The organiser who seems least comfortable in his own skin is John Blue, once a "reproductive biologist" – or possibly a fish farmer, according to a guest at his party later on. Corsetted, drag queen-eyelashed and disco-glammed he holds a myth-themed event at a mansion in Dorset, talking up his freedom, but giving off the air of someone willing themselves urgently to inhabit a persona they don't quite fit.

More interesting are those who attend the parties, all appearing masked onscreen. Some wanted to live out their fantasies but occasionally these turn out to be not all they'd hoped. "Sandy", very posh, reveals she wanted to try girl-on-girl action but as she explains, looking as if she's just taken a mouthful of sour milk, "It reached towards the end of the evening and things slowed up and I could just taste her." The admirable thing about Sex Party Secrets is there's no disapproving judgemental moral stance (as there always is in TV documentaries about drug use). We are shown happy couples who claim to have moved beyond physical jealousy into realms of mutual pleasure, bonding and personal revelation. However, as "Charlotte" explains, "If you're not strong together you must not step forward onto this path because it will break you up." And, of course, this is what happens to some, losing a wife to her S&M sex partner, or even falling in love, God forbid, and not being sure what to do with that.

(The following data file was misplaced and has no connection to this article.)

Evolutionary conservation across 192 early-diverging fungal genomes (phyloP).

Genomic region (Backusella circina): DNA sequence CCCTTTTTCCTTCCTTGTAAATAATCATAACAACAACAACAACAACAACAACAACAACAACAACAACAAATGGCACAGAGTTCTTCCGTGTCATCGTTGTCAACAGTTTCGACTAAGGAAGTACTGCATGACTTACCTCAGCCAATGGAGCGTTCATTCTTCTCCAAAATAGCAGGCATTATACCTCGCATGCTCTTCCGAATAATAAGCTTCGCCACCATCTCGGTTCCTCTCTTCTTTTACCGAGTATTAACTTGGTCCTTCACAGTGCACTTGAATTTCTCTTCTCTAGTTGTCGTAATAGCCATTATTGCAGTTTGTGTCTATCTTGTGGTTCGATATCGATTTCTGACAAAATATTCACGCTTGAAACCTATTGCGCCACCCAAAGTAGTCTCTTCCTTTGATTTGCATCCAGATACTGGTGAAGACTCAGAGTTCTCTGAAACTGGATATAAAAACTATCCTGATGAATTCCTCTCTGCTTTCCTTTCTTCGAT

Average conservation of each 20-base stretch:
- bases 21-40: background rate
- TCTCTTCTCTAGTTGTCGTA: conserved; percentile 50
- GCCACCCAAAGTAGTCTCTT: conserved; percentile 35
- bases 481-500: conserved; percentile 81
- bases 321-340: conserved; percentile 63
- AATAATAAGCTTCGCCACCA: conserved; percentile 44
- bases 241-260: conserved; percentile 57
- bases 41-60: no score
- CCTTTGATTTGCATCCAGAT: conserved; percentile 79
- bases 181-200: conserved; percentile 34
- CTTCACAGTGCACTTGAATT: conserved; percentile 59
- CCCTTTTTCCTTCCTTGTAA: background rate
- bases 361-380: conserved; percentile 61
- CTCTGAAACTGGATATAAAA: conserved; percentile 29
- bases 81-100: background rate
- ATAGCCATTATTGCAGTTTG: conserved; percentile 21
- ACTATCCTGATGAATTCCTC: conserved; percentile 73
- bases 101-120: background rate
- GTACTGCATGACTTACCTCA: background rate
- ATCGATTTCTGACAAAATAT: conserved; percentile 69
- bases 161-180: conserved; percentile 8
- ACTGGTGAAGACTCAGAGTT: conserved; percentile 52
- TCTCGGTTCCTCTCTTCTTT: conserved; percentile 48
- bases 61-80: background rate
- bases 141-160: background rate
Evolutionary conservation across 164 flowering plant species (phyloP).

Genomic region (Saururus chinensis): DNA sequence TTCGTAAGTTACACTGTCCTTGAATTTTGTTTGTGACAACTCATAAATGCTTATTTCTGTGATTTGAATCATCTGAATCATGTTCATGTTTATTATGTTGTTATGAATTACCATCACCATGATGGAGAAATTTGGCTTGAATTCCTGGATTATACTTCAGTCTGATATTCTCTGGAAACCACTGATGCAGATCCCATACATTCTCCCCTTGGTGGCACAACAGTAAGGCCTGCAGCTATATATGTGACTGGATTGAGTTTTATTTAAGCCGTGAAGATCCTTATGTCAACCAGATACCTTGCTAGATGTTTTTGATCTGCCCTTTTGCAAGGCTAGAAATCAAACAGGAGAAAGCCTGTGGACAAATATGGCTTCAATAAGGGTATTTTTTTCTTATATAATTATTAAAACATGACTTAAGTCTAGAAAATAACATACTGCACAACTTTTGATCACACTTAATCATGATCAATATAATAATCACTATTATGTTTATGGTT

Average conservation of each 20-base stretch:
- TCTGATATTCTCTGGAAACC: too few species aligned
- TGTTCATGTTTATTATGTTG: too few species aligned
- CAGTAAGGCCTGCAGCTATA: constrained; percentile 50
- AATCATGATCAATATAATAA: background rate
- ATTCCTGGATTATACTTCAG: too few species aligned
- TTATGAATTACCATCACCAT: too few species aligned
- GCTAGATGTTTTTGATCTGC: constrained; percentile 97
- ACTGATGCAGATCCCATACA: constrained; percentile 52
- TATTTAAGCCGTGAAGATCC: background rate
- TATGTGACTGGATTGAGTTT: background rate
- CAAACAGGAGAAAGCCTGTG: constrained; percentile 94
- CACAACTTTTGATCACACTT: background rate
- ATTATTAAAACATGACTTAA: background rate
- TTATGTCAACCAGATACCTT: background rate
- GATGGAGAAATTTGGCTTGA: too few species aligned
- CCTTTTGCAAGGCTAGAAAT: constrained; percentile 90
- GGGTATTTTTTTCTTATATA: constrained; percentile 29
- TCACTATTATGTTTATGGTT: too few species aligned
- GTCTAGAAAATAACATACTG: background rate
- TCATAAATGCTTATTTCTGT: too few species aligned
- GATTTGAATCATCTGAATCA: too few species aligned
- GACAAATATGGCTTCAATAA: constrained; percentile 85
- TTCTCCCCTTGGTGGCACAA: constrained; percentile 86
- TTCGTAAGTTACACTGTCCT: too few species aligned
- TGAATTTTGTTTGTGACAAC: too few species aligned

As everything reached a - yes, yes, yeeeeesssss - climax, music supervisor Sarah Bridge and the programme's editors should be congratulated for the dynamic collage of blurred body-bits bouncing, orgasmic moaning and a frenzied take on Grieg's "In the Hall of the Mountain King". A huge amount of TV depends on sex. The viewing schedules rely on our desire to nose into other people's sexuality, and to stimulate our own, from reality shows to soap opera drama to the adverts in-between. Despite its huge presence, however, there's rarely much attempt, beyond puerile titillation, to analyse our relationship with it. Sex Party Secrets is a rare creature, a fascinating, well-curated peek at an aspect of contemporary British sexuality.